What began as a local gathering of enthusiastic space and missile defense professionals more than 20 years ago, has evolved into one of the most anticipated, informative, and influential national public conferences on the defense of our nation.
The 21st Annual Space and Missile Defense Symposium opens Aug. 7 at the Von Braun Center and runs through Aug. 9.
Embraced by the Missile Defense Agency and the Department of Defense, Brig. Gen. Bob McCaleb and Huntsville Mayor Tommy Battle will welcome enterprise level professionals from the missile defense community, military leaders, and allies from the United States and abroad.
According to Joe Fitzgerald, an original member of the SMD Symposium’s executive committee and two-time past chairman of the event, the 2018 theme, “Sharpening the Military’s Competitive Edge,” marks a fundamental shift in the way industry professionals have looked at the threats our country faces for many years.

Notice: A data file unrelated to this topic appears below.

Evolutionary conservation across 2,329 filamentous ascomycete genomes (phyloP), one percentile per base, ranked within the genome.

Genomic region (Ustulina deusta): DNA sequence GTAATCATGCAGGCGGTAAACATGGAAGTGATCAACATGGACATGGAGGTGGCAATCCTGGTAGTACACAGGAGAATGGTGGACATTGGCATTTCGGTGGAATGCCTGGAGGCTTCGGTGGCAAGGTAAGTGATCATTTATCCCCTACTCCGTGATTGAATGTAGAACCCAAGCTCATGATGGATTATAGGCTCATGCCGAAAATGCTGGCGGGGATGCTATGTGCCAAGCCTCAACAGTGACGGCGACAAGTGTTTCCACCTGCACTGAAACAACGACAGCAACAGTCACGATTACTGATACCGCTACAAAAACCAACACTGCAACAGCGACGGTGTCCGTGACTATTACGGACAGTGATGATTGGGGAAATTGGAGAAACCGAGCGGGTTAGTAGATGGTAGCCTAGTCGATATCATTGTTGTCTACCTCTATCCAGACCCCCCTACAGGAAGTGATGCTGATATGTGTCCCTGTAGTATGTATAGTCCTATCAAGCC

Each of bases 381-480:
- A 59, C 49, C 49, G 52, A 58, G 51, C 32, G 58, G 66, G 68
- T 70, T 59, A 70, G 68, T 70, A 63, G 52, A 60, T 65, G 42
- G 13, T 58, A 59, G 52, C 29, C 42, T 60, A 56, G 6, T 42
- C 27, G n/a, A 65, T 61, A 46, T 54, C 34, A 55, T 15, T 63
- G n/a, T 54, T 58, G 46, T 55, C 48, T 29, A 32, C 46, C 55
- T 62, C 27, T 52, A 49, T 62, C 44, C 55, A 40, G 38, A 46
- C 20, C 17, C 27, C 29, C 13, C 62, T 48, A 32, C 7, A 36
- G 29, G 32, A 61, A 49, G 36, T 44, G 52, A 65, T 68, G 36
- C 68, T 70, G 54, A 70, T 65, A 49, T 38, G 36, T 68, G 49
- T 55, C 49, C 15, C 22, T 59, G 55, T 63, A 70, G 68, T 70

“This year’s Space & Missile Defense Symposium will bring to the forefront the realization that the United States has peer adversaries,” he said. “That is, not just threats from rogue nations like Iran and North Korea, but very real threats from countries across the globe who are our equals.”
He said the symposium will address the important part missile defense plays in the survival and security of our nation.
“You will see a recognition that we face challenges meeting those threats, and that we must put more resources into missile defense technologies associated with those threats to ensure our nation’s future, and to assure the defense of our nation. Victory is not assured,” Fitzgerald said. “therefore, we must work to maintain our competitive edge, and by edge, we mean superiority.”